Laser and light therapy of lower extremity telangiectasias, reticular veins and small varicose veins
- Sherry Scovell, MD, FACS
Sherry Scovell, MD, FACS
- Assistant Professor in Surgery
- Massachusetts General Hospital
- Section Editors
- John F Eidt, MD
John F Eidt, MD
- Section Editor — Vascular and Endovascular Surgery
- Professor of Surgery
- University of South Carolina School of Medicine Greenville
- Joseph L Mills, Sr, MD
Joseph L Mills, Sr, MD
- Section Editor — Vascular and Endovascular Surgery
- Professor and Chief
- Division of Vascular Surgery and Endovascular Therapy
- Baylor College of Medicine
- Jeffrey S Dover, MD, FRCPC
Jeffrey S Dover, MD, FRCPC
- Section Editor — Cosmetic Dermatology
- Associate Clinical Professor of Dermatology
- Yale University School of Medicine
Telangiectasias and reticular veins are common venous abnormalities and are often a source of significant distress to the patient whether or not symptoms are present. The treatment of telangiectasias and reticular veins with lasers or light therapy is reviewed here. Other modalities used to treat these entities are discussed separately. (See "Overview and management of lower extremity chronic venous disease" and "Liquid, foam, and glue sclerotherapy techniques for the treatment of lower extremity veins".)
Telangiectasias, reticular veins and varicose veins are the visible signs of chronic venous disease, and can occur in the presence or absence of either symptoms or an underlying functional venous disorder (reflux) . Sclerotherapy is the treatment of choice for the majority of superficial leg veins. When sclerotherapy is administered sequentially from deep to superficial and from larger to smaller veins, over 90 percent of vessels can be successfully treated . Candidates for laser and light therapy are those who do not tolerate or fail sclerotherapy or who have small superficial vessels that are too small to cannulate with a sclerotherapy needle [3,4]. (See "Liquid, foam, and glue sclerotherapy techniques for the treatment of lower extremity veins".)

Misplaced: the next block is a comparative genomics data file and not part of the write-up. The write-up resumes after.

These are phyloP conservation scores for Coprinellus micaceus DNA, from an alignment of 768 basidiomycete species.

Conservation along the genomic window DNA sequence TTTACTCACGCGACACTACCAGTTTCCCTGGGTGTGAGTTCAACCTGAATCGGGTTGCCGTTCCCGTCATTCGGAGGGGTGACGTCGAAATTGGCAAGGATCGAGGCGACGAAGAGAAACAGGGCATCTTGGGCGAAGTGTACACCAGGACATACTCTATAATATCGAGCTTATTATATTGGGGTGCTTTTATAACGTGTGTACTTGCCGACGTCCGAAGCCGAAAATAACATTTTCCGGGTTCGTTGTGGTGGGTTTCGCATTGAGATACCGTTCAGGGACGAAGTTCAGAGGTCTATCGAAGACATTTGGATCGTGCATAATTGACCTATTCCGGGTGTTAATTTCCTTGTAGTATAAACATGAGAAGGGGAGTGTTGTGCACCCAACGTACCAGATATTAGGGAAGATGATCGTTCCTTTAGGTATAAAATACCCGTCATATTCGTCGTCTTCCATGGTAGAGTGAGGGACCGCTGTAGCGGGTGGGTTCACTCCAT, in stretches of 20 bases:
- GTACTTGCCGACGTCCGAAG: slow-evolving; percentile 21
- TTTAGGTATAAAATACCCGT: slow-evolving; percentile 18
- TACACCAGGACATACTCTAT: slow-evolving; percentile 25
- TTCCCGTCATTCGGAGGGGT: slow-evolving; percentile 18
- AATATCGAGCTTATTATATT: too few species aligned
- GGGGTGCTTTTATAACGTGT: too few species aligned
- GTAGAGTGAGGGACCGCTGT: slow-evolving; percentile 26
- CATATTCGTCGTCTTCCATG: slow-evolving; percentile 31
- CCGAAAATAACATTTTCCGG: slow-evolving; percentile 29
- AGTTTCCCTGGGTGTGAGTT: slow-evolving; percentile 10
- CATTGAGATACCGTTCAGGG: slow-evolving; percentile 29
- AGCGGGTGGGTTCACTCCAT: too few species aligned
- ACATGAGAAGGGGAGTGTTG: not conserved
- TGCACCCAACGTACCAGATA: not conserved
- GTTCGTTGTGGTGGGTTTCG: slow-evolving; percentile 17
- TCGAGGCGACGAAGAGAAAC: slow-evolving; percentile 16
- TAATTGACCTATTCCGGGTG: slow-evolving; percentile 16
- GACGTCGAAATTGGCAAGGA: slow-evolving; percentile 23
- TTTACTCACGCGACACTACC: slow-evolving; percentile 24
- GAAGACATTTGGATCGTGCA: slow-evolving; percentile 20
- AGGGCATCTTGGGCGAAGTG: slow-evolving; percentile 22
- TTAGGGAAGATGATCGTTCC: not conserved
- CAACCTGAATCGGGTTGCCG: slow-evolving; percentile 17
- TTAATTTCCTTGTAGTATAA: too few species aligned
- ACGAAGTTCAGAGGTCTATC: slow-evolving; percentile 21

Asymptomatic patients with telangiectasias or reticular veins often find the cosmetic appearance of their veins distressing. In the absence of signs of venous reflux, laser and light therapy can be performed after physical examination. The clinical evaluation of the patient with chronic venous disease is discussed separately. (See "Clinical manifestations of lower extremity chronic venous disease".)
Because vein recurrence rates are increased in the presence of superficial venous reflux, reflux is managed prior to treatment. Treatment with laser and light therapy is most effective for small vessels (1 to 2 mm in diameter) although vessels up to 5 mm in diameter can be treated. Larger veins do not respond as well [5-7]. (See "Overview and management of lower extremity chronic venous disease", section on 'Diagnosis'.)
Laser and light therapy should not be performed in patients who have signs of acute thrombosis/phlebitis, due to the increased risk of deep venous thrombosis. Pregnant patients should defer until after delivery.
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- PATIENT COUNSELING
- LASER/LIGHT PRINCIPLES
- LASER AND LIGHT SOURCES
- Pulse dye laser
- Potassium titanyl phosphate laser
- Diode laser
- Nd:YAG laser
- Alexandrite laser
- Intense pulsed light sources
- FOLLOW-UP CARE
- ADVERSE REACTIONS
- Telangiectatic matting
- Laser versus sclerotherapy
- SUMMARY AND RECOMMENDATIONS